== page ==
The Morning Read: Thursday, January 3, 2007

“[T]he war is becoming a less defining issue among Democrats nationally,” writes Adam Nagourney.

The Wall Street Journal looks at “the ad primary”.

There are some “creative interpretations of the new rules” on lobbying Congress members, reports David Herszenhorn.

Diane Cardwell finds it worth noting that Michael Bloomberg’s of “unusually dismissive language” for the presidential candidates came on “the eve of the Iowa caucuses”.

The New York Sun headlnes an article about Bloomberg’s remarks yesterday, “Mayor Softens His Denial."

Rudy Giuliani could run for mayor of New York City again, writes Grace Rauh.

Eliot Spitzer spent only 47 nights in Albany in 2007.

Darren Dopp is fighting a subpoena of his hand-written diary.

What’s the real policy on bringing cell phones to city public schools?

Fatigue sets in on the campaign trail.

Michael Daly channels Bloomberg’s inner monologue and writes, “Of course, the other candidates will be more inclined to listen and respond if they think I might be running.”

Gail Collins thinks you should ignore Iowa.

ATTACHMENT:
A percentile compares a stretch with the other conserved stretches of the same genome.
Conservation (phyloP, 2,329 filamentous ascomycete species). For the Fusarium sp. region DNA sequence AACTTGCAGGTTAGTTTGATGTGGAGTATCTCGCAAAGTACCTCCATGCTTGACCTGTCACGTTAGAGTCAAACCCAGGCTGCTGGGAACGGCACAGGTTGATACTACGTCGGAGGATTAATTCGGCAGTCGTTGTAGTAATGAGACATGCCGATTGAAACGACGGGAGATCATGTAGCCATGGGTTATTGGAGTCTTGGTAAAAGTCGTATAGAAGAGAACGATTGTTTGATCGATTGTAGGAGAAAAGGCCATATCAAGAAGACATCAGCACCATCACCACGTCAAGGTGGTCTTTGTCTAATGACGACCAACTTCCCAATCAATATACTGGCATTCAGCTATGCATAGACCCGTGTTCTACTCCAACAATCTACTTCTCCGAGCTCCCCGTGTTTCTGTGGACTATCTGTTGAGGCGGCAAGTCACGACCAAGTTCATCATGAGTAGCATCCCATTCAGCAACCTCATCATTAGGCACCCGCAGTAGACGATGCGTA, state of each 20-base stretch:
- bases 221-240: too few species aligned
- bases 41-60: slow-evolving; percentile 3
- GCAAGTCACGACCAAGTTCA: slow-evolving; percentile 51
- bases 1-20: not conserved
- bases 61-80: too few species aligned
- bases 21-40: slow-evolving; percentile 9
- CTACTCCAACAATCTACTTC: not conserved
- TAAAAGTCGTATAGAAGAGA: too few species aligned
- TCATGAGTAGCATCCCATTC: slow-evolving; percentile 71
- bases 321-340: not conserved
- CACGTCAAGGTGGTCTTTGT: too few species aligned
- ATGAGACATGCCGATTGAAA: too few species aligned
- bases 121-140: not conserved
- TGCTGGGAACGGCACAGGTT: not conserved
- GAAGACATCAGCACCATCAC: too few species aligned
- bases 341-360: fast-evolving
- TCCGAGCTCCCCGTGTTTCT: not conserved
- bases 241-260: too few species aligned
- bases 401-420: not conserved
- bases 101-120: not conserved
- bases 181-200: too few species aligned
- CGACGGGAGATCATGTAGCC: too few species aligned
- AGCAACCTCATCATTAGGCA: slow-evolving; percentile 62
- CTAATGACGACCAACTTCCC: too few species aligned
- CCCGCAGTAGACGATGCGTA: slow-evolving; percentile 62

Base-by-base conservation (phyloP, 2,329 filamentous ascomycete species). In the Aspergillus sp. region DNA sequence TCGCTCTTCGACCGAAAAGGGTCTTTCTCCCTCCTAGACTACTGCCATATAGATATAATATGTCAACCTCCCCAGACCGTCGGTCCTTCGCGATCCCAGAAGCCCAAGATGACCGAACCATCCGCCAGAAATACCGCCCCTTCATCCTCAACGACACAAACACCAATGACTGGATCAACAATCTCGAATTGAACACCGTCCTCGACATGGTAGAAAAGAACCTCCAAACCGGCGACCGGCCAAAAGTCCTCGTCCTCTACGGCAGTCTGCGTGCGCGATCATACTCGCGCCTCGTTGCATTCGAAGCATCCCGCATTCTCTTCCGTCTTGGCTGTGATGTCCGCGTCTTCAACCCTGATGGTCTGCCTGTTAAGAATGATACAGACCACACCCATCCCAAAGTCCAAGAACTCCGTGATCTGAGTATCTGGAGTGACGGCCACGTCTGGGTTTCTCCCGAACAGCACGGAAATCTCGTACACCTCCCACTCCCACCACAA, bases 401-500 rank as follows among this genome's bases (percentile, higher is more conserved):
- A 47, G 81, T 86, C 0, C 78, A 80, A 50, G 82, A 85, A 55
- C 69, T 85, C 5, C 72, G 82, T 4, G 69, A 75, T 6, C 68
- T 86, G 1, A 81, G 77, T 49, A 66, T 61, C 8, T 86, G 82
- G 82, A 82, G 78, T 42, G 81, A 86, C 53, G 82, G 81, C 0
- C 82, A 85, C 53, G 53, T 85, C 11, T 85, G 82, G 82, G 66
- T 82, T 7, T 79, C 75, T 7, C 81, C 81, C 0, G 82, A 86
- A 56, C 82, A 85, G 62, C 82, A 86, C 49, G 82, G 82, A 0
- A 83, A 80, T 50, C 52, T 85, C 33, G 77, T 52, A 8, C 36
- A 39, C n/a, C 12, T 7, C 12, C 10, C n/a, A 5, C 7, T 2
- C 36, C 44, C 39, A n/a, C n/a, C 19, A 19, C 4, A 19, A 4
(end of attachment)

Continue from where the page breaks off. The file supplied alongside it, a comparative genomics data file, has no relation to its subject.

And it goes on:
Freelance writer Michael Judge, who is from Iowa, says the same thing [subscription].

David Broder says focus on New Hampshire instead.

Marty Peretz writes, “if Obama did well in the Iowa caucus and New Hampshire primary, Bloomberg would face a challenge of conscience that he wouldn’t face with Mrs. Clinton: whether to run against the first African-American to have a chance at the White House.”

With the idea that Bloomberg’s presidential cabinet would have Democrats and Republicans, Lee Cary wonders, “If a relatively evenly divided Legislative branch is dysfunctional, what makes the luminaries think that a more equal split of power in the Executive branch will help?”

Dick Morris says the "subprimaries” in Iowa today are “Obama vs. Edwards for the position of chief challenger to Clinton, John McCain vs. Rudy Giuliani for the right to wear the ‘moderate’ Republican mantle”.

The Wall Street Journal predicts a Bloomberg candidacy would result in the election of a Democrat, and questions what the mayor would really stand for nationally [subscription].

The New York Sun predicts that education advocates expecting more funding from Spitzer “are in for a disappointment."